AI: What Are the Real Risks?

AI: What Are the Real Risks?

A few weeks ago, the White House stunned people all across the world when it convened some of the nation’s largest technology companies and announced a planned executive order regarding artificial intelligence (AI). It wasn’t a celebratory event, as one might expect, to highlight immense advancements in technology, preview how AI can increase educational and economic opportunity, and how the U.S. can harness this innovation to position our country as a world leader. Instead, the Administration convened the meeting to interrogate companies on how they plan to “manage the risks posed by AI” and “guard against…broader societal effects…such as the effects on fairness and bias.”

Some leading technology experts likened the summoning to Washington more of an exercise in public intimidation rather than securing “voluntary commitments” from the AI giants. With an exciting and unknown technology seemingly bursting on the scene overnight, it’s understandable that citizens, business, and government alike might be concerned. But what’s truly alarming is government leaders rushing to “do something” about a problem that doesn’t yet exist, potentially stifling what could be one of the greatest inventions in modern history.

AI certainly isn’t new. It’s existed for years to leverage data for the purpose of recognizing and predicting relationships, including credit scores, medical diagnoses, and public safety. AI can also adapt to contexts and learn from human behavior, enabling voice recognition, customized social media feeds, and search engine results.

The newest, most exciting form of AI could serve as a new tool for increased productivity, economic growth, and human flourishing. Generative AI uses documents to learn what words and phrases mean so that a Large Language Model can generate brand new content in response to an individual’s prompt (request). Current examples of this technology include ChatGPT, DALL-E, Google Bard, Meta’s LLaMA, and Midjourney. One prompt might be, “Write a paragraph about the Biden administration and artificial intelligence,” or even, “Write an article that describes the implications of federal overregulation of technology.”

The individual doing the prompting will receive a draft, which he or she then bears the responsibility of reviewing and fact-checking against the initial prompt and to ensure accuracy. The technology pulls from content that has existed from the beginning of the Internet—some of which is true and accurate and some is not—so personal research and responsibility are necessary components to get to the final product. Some forms of AI pull only from organizations’ or individuals’ own documents, minimizing any chance of using inaccurate or fictional content and allowing the user to tailor the document to a familiar style.

Just imagine the possibilities for writers, artists, educators, small business owners, corporations…even politicians writing campaign speeches or testimony for a bill!

As this technology advances, it’s true that there are some risks and unknowns. It’s right and good for society to be asking questions about what this means for our world. But that doesn’t mean that government should rush to enact more regulations.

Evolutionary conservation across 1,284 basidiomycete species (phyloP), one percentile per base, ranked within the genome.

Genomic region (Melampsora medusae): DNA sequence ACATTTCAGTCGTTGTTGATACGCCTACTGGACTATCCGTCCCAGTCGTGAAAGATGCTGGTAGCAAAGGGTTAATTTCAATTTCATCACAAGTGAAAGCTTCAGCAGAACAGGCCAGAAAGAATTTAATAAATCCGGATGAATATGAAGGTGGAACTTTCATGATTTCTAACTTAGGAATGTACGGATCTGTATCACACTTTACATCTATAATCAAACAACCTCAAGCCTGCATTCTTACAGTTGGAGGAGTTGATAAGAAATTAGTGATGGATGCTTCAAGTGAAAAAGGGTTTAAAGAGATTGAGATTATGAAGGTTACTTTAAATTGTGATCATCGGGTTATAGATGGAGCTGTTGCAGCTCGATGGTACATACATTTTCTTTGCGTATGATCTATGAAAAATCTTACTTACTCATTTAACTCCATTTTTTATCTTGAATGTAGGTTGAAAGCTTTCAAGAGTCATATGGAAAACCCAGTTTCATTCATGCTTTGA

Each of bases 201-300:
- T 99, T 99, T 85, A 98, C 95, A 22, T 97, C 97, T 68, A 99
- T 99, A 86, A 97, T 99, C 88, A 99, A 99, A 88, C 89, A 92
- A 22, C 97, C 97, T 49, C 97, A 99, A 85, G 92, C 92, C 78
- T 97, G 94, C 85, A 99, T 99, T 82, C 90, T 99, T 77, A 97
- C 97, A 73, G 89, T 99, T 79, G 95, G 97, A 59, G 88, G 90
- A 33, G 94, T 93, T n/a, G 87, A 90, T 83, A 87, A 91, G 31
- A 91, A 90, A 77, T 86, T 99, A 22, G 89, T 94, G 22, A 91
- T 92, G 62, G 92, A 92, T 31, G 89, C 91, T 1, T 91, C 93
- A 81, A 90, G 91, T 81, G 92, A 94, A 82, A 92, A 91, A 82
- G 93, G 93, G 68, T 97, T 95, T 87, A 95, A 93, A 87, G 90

There are already hundreds, if not thousands, of federal and state regulations already on the books addressing deceptive marketing, defamation, theft of intellectual property, misleading election information, mistakes by licensed professionals, and yes, even bias and discrimination. In the education space, plenty of rules and disciplinary policies already exist to address cheating and plagiarism. As AI advances and its use becomes more widespread, if regulators discover gaps in those policies, they should plug them by addressing very specific problems that cannot be addressed through existing mechanisms. It shouldn’t matter that the problem came about from AI versus some other form of behavior. State and federal governments don’t need to create volumes of laws and regulations addressing those same undesired outcomes specific to AI and possibly setting different standards and consequences.

State and national leaders can embrace this new technology, learn from its early use, watch it grow, and enable innovation and opportunity that we haven’t yet dreamed about. It could allow time to work through any questions, issues, or concerns that might arise and swiftly address them in a targeted fashion. This is the healthy relationship that federal and state governments can have with providers. The approach could allow the U.S. to truly lead in the AI space, rather than threatening and regulating it to death before it even has a chance to demonstrate what it can do for us.

What can—or should—government do about AI, if anything at all? This past spring, the Louisiana Legislature passed a resolution urging and requesting the Joint Legislative Committee on Technology and Cybersecurity to “study the impact of artificial intelligence on operations, procurement, and policy, and submit a written report of its findings to the House Committee on Commerce and the Senate Committee on Commerce, Consumer Protection and International Affairs not later than sixty days prior to the beginning of the 2024 Regular Session of the Legislature of Louisiana,” which is early January 2024. It’s critical that the committee weighs the true risks here as it learns more about this rapidly emerging technology—those associated with premature regulation and overregulation—and allow Louisianans to reap the benefits. In so doing, they can also show our leaders in Washington, from the White House to the FCC, a better path to prosperity.

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